Mary Ruefle’s poetry has always preferred to be read at twilight, when what appears at first to be a tissue of wryly-observed but loosely related details can become in an instant as solid as a gravestone (or as weird as an illness). Generally her poems begin with unassuming observations, but more and more she’ll state, as in “Nota Bene” from 2002’s Among the Musk-Ox People: “Once an octopus, always an octopus.” Her facility for bizarre propositions is generally evenly matched with her capacity to induce the reader to deny that anything unusual is happening.

The stamens of the lily stiffen into claws.
Gentle lily!
The lily begins to eat us all.
When two angels met in a closed room
was there not a lily on the table between them
and did not the lily on the table between them
have a hunger sent from God?
(“Against the Sky,” Among the Musk-Ox People)

She does not obfuscate by changing the subject, or by growing vague. She baffles, by escalating her assault on reason, often with an exclamation or mediating mild praise, never for a moment conceding that she might be making only some sense.

Her recent decision to develop a command of hilarious archaic vocabulary reaches back to Marianne Moore, parallels Charles North, and echoes forward to Chris Edgar: “Some minor foxing in the clouds went / unremarked… No one was bastinadoed” (“Derby,” Post Meridian). In “Pressed for Details,” from this same 2000 collection, Ruefle sketches her affinity with the stories of Robert Walser (“you could say / I fell in love with a dead man”): “Most respectful sir: Walser wrote this curious form of address / brings the assurance the writer confronts you quite coldly.”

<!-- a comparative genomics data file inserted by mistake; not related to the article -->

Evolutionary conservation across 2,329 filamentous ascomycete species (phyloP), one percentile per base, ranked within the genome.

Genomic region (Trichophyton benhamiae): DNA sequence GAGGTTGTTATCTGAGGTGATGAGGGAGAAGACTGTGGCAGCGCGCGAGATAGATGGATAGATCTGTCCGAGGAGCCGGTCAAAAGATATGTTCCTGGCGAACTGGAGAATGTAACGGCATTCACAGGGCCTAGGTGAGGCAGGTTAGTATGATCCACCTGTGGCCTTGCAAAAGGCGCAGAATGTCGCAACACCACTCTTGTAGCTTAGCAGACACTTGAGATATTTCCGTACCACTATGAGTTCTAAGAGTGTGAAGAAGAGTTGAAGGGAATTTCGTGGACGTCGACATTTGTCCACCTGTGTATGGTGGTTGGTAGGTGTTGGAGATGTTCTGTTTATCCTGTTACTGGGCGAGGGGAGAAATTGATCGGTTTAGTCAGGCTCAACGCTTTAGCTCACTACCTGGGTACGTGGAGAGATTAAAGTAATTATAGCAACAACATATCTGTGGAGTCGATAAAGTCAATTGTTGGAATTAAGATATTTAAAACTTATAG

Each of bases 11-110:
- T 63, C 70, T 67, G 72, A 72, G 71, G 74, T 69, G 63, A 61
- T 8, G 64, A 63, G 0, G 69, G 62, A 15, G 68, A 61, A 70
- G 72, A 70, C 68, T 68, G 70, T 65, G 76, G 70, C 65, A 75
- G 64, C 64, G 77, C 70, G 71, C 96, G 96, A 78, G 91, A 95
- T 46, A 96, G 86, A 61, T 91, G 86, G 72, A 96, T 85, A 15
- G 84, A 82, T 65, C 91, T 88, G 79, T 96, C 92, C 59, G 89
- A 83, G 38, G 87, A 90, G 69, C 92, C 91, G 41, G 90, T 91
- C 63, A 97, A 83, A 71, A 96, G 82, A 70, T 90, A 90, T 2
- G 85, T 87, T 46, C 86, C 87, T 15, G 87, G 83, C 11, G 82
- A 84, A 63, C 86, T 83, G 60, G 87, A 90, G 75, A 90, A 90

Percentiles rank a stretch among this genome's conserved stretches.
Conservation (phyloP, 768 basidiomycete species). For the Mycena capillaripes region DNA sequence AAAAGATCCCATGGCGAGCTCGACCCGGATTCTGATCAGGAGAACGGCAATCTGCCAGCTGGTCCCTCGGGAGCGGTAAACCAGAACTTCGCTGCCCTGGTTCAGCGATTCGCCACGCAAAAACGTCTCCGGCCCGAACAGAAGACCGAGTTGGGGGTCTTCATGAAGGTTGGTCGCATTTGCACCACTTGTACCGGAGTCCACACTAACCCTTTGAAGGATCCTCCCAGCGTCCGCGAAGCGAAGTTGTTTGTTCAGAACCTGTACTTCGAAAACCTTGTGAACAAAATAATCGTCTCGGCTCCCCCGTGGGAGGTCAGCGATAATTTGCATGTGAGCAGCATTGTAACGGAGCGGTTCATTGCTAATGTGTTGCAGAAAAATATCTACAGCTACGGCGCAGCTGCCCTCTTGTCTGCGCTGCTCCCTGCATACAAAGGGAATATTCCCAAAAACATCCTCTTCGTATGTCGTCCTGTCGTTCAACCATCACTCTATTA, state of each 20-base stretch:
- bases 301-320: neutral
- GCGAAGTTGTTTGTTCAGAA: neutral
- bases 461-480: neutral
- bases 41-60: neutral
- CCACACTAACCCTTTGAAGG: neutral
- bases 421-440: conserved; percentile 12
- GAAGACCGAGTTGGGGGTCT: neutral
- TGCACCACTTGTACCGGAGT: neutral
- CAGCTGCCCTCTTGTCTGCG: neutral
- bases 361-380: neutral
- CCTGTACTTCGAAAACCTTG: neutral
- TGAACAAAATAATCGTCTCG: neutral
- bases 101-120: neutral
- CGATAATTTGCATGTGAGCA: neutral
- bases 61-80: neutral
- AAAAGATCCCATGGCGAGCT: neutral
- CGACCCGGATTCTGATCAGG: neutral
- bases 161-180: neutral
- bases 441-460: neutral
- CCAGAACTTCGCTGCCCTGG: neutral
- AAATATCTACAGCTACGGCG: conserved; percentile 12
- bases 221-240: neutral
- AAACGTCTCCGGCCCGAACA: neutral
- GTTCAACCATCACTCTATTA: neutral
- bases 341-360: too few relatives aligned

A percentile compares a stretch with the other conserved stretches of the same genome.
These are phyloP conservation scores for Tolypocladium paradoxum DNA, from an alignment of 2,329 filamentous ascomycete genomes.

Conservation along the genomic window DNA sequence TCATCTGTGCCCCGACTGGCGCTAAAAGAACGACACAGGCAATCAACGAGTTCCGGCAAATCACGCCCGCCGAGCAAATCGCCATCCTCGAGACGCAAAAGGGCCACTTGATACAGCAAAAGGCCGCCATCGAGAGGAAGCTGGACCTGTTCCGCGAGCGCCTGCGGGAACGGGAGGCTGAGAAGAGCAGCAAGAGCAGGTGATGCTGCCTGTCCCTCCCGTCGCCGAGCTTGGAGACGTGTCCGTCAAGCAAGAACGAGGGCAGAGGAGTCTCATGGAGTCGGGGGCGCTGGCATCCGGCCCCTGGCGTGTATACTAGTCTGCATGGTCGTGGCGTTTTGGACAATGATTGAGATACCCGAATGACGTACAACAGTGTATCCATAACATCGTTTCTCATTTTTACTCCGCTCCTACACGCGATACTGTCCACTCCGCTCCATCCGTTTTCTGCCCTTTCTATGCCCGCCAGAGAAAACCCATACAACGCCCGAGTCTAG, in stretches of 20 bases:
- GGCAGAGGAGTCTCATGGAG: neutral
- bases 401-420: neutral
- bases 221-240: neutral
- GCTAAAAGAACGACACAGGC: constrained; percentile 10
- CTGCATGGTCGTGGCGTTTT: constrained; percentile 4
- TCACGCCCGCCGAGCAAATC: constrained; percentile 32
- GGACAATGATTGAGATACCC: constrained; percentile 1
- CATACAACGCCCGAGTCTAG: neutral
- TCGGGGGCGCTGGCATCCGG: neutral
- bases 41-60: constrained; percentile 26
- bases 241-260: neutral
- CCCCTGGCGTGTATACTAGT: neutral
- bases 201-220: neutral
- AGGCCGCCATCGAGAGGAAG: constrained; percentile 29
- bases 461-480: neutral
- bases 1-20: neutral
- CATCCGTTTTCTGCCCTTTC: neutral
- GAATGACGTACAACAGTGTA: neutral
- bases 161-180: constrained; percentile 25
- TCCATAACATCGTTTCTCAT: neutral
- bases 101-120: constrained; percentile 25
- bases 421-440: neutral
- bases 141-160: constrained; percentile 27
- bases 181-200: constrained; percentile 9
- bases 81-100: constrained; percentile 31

The endings of some of her poems are so good they betray an unseemly concern with devastating the reader, running up the score in the final seconds: “when I die there’s always the chance / someone with nice hands will wash me”; “Children like this game because it is simple, / adults because it is sad”; “Let their daughters keep the diaries, / careful descriptions of boys in the dark.” For a while her lesser endings could be accused of recalling James Wright aping Rene Rilke, but that moment in her work (as in the poetic culture at large) seems to have passed.

Apparition Hill is her most recent, her seventh, book. The manuscript dates from a 1989 sojourn teaching in China, and therefore it collects poems written in advance of Cold Pluto. These jolly poems about disappointment, irrelevance, and peripheral experiences give the willing reader a feeling not unlike that delivered by a tumbler of armagnac.

My mother took her squirrel stole
out of its bag and I saw her initials
on the inside satin shimmering
like the future itself.
My father took his golf clubs out of their mitts
and I saw the enormous integers
each one was assigned.
(“Cul-De-Sac,” Apparition Hill)

I like unruly combinations of words such as “enormous integers” when I come across them in narratives such as this, where the language gives the appearance of having been only lightly torqued. For example, stole looks enough like a verb in the past tense without took preceding it. Two lines later, the line break and the imperceptibly brief memory of having to work to parse stole as a noun conspire to make it sound like her mother’s monogram appeared on some mysterious gerund shimmering. The next line, this tangible luster is ushered back from the land of the objects, but the reader lags behind in the emotional world of someone’s early autobiography, where giant numbers emerge menacingly, like hands, from gloves.